Eviction day nears for the homeless inhabitants of a colorful stretch of shoreline in Albany that nature lovers want cleared
Neumann introduces me to three-year resident Katherine Cody, or KC. With pink hair and a wide smile, she seems younger than her 60 years. She babies her shih tzu Eva and makes beaded jewelry. Before living in a tent at the Bulb, she lived in her van. One of the perks to living at the Bulb, she explained, is seeing dolphins swimming in the bay, and watching the 50 to 100 hummingbirds nest in the tree above her tent every year.
KC's past isn't so idyllic. She said she was stabbed 20 years ago and the traumatic experience of yelling for help to no avail made her grateful to find a place like the Bulb.
"I am terminally ill," she said on a recent afternoon, "So I need a lot of help sometimes, and without my having to ask or go begging door to door, my neighbors show up."
After losing a lot of blood from the stabbing, Cody contracted Hepatitis C from a blood transfusion. Despite its rough exterior, KC and other residents argue that their neighborhood at the Bulb is not any more conducive to drug addiction or infighting than any other neighborhood or town.
"They are not capable of doing this job," KC said of the Berkeley Food and Housing Project's efforts. "It's ridiculous to expect in that time span to be able to get the job done. It's just long enough to make it look like they were being kind and not throw us out immediately, but it's not long enough to really do anything."
For Neumann, who has never been homeless himself, watching his friends and people he has known for years struggle to find a place to live makes him want to resist the city's enforcement.
"They are criminalizing the status of being homeless in Albany," Neumann said outside of KC's tent. "Albany doesn't have anything. It doesn't have a shelter, it doesn't have transitional housing, it doesn't have available subsided housing, doesn't have any services. Nothing. Zero."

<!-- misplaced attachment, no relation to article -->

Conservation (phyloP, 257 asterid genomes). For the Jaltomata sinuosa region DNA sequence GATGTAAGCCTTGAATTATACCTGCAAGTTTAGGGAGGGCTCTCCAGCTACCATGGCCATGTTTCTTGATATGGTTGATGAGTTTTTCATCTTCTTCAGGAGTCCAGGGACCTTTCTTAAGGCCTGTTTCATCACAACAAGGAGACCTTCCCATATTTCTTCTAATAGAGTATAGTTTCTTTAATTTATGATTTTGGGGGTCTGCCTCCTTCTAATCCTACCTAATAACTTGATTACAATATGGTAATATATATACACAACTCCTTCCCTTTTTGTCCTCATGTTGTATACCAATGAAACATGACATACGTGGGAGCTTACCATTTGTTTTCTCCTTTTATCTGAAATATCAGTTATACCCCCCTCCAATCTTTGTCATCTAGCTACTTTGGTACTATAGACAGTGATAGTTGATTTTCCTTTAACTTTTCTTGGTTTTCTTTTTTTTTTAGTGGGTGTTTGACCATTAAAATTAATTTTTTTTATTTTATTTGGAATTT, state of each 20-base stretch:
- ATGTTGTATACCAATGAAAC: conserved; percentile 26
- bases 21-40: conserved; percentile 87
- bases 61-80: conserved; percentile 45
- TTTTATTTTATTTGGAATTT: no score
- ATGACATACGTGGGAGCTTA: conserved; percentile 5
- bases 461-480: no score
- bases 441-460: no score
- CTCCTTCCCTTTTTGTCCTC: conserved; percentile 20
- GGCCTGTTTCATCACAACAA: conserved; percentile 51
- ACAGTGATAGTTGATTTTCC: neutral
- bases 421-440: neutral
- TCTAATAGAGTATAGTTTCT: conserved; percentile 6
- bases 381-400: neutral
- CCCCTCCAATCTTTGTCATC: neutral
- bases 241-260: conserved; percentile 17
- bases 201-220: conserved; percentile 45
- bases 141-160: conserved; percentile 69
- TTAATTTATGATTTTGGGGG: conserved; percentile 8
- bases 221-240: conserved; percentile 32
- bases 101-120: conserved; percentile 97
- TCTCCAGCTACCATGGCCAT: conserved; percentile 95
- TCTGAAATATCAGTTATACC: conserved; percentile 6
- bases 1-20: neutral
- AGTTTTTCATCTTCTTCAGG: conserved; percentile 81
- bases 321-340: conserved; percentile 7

Neumann and some of the Bulb campers claim that police from surrounding jurisdictions told many homeless people, forced to leave their encampments in other areas, to go to the Bulb. Albany Police deny the charge, with a spokesperson telling us, "the Albany Police Department did not/does not have a policy of instructing homeless people to relocate to the Bulb."
Nonetheless, Neumann says, "For a long while, this was Albany's homeless shelter."
Amber Lynn Whitson, 32, said that she will celebrate her seventh year living at the Bulb on Oct. 31, if she is able to stay. But she is one of the few inhabitants, she said, who is actually preparing to leave.
"Me and my boyfriend have gotten rid of almost everything we own," she said between cigarettes. Whitson said she came to stay at the Bulb after moving around a lot.
"It's so nice here," she laughed. "When you have been kicked around from place to place and told you don't belong here, you don't belong there, it's so refreshing to be told by the local authorities you belong there."
Whitson said she isn't sure where she will go after the no-camping policy is enforced. She is sure though, that the fight to resist will continue.
"This won't be over in October," she said. "Even if we are out, it won't be over in October."
After we speak with some of the residents, Neumann and I part ways. Before he leaves, he encourages me to take a look around, meet people, and enjoy the art.
Along with the people residing at the Bulb, the art has become a major sticking point surrounding what the Bulb is and what it could be. Cheasty, while not wanting the people to stay, personally doesn't see the harm in keeping the art intact. In contrast, Laforce believes that part of making the Bulb into a "usable" park requires the removal of the art.